German NGO ship sailing to Lampedusa amid fresh migrant stand-off





Rome - By Annette Reuther and Lena Klimkeit, - A German aid organization said Friday its ship with 65 rescued migrants on board was heading to Lampedusa, defying a ban by Italy's government in the latest stand-off over migrants attempting to cross the Mediterranean into Europe.



 
Sea-Eye tweeted that its ship, the Alan Kurdi, was on its way to the Italian island off the African coast, adding: "We are not intimidated by [Italian Interior Minister Matteo Salvini] but instead head towards the nearest port of safety."
The organization said earlier Friday it had rescued 65 people from a rubber dinghy in international waters off the Libyan coast.
Sea-Eye said it had informed the relevant authorities in Libya, Italy, Malta and Germany about the rescue.
A government spokeswoman in Berlin said that as yet no request to take in the migrants had been received, while a spokesman for the Foreign Ministry said a safe port had to be found and discussions held on how to distribute the migrants among EU member states.
Noting that Germany had taken in 227 people rescued from the sea last year, an Interior Ministry spokesman said: "This is a European task, and for that reason there must be several EU states that join in receiving them in the spirit of solidarity."
Sea-Eye later reported on Twitter that "the so-called Libyan coastguard" had advised the Alan Kurdi and its crew to dock in Libya, attaching a screenshot of the email.
In response, the non-governmental organization wrote that it was legally obliged under international conventions to deliver the rescued people to "a place of safety."
"It is sufficiently documented that migrants in Libya are exposed to human trafficking, torture, forced labour, sexual exploitation and arbitrary detention and refugee camps are exposed to missile attacks," the group said in justifying its refusal of the offer.
Sea-Eye is the latest NGO to become mired in controversy for rescuing migrants in distress at sea; Sea-Watch, another German organization, brought 40 people to the port of Lampedusa on Saturday against Rome's orders.
The Sea-Watch 3 spent more than two weeks at sea before its captain, Carola Rackete, forced past Italian customs to dock the ship. She was detained but later released.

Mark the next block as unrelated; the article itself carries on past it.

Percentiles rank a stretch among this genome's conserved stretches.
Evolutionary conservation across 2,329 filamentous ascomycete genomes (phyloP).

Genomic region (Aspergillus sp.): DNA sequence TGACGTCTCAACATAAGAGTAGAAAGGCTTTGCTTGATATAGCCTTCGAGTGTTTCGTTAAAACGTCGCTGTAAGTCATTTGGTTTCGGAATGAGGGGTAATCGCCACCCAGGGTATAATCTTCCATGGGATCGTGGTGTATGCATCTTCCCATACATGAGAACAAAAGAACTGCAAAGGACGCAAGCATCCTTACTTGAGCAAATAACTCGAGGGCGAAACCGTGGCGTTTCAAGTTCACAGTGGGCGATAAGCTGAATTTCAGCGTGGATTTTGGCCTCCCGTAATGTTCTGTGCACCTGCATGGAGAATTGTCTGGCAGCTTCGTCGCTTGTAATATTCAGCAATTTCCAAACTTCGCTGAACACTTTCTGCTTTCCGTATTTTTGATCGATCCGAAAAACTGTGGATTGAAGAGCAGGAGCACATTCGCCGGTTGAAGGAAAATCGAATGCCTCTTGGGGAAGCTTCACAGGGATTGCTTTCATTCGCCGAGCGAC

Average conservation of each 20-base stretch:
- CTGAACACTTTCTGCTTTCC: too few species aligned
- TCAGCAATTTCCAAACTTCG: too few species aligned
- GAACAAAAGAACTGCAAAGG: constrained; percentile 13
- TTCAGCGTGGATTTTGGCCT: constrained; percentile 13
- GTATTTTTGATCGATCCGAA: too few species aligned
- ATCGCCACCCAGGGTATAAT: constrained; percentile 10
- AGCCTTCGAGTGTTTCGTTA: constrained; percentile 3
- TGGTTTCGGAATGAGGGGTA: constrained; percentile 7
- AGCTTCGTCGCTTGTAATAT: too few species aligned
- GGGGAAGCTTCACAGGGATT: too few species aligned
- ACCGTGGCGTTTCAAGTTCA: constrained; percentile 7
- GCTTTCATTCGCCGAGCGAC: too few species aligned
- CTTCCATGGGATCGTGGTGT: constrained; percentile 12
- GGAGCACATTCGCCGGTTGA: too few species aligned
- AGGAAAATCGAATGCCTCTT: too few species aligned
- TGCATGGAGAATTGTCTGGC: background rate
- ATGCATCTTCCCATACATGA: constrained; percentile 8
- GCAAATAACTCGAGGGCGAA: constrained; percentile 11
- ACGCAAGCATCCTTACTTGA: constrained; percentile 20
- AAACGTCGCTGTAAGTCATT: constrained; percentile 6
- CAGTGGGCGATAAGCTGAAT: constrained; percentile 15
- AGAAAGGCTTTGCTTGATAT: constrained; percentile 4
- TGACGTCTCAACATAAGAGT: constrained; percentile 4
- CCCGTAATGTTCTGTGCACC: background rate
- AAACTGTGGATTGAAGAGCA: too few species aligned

Rackete now faces legal action in Italy, and is to appear in court on Tuesday to answer charges of assisting illegal immigration.
"Should it come to an indictment, which we don't expect, I will of course hold strong, because I expect to be acquitted at the latest during court proceedings," Rackete told the broadcaster NDR.
On Friday, her lawyer also said that the captain was charging Italian Interior Minister Matteo Salvini with defamation for his comments during the lengthy saga.
"We have prepared a legal complaint," Alessandro Gamberini said. He also accused Salvini of inciting criminal conduct. "He is the one who is causing the waves of hatred," Gamberini told Radio Cusano Campus.
Salvini has called for Rackete to be deported and on his Facebook page on Friday termed her "a rich and spoilt German communist."
For her part, Rackete criticized the conduct of German Interior Minister Horst Seehofer. "I felt left to my own devices," she told Der Spiegel news magazine.
The various authorities had "passed the problem round like a hot potato while we had 40 rescued people on board."
Referring to Salvini, she said she was surprised at "how personal it has become," calling his behaviour "inappropriate."
Another rescue ship, a sailing boat called the Alex and operated by the Italian organization Mediterranea, is currently awaiting permission to enter port with more than 50 migrants aboard.
Salvini has insisted that it will not be allowed to enter Italy.
Malta has said it is prepared to take in those on board, but only if Italy agrees to take 55 migrants currently in Malta.

 


Saturday, July 6th 2019
By Annette Reuther and Lena Klimkeit,
           


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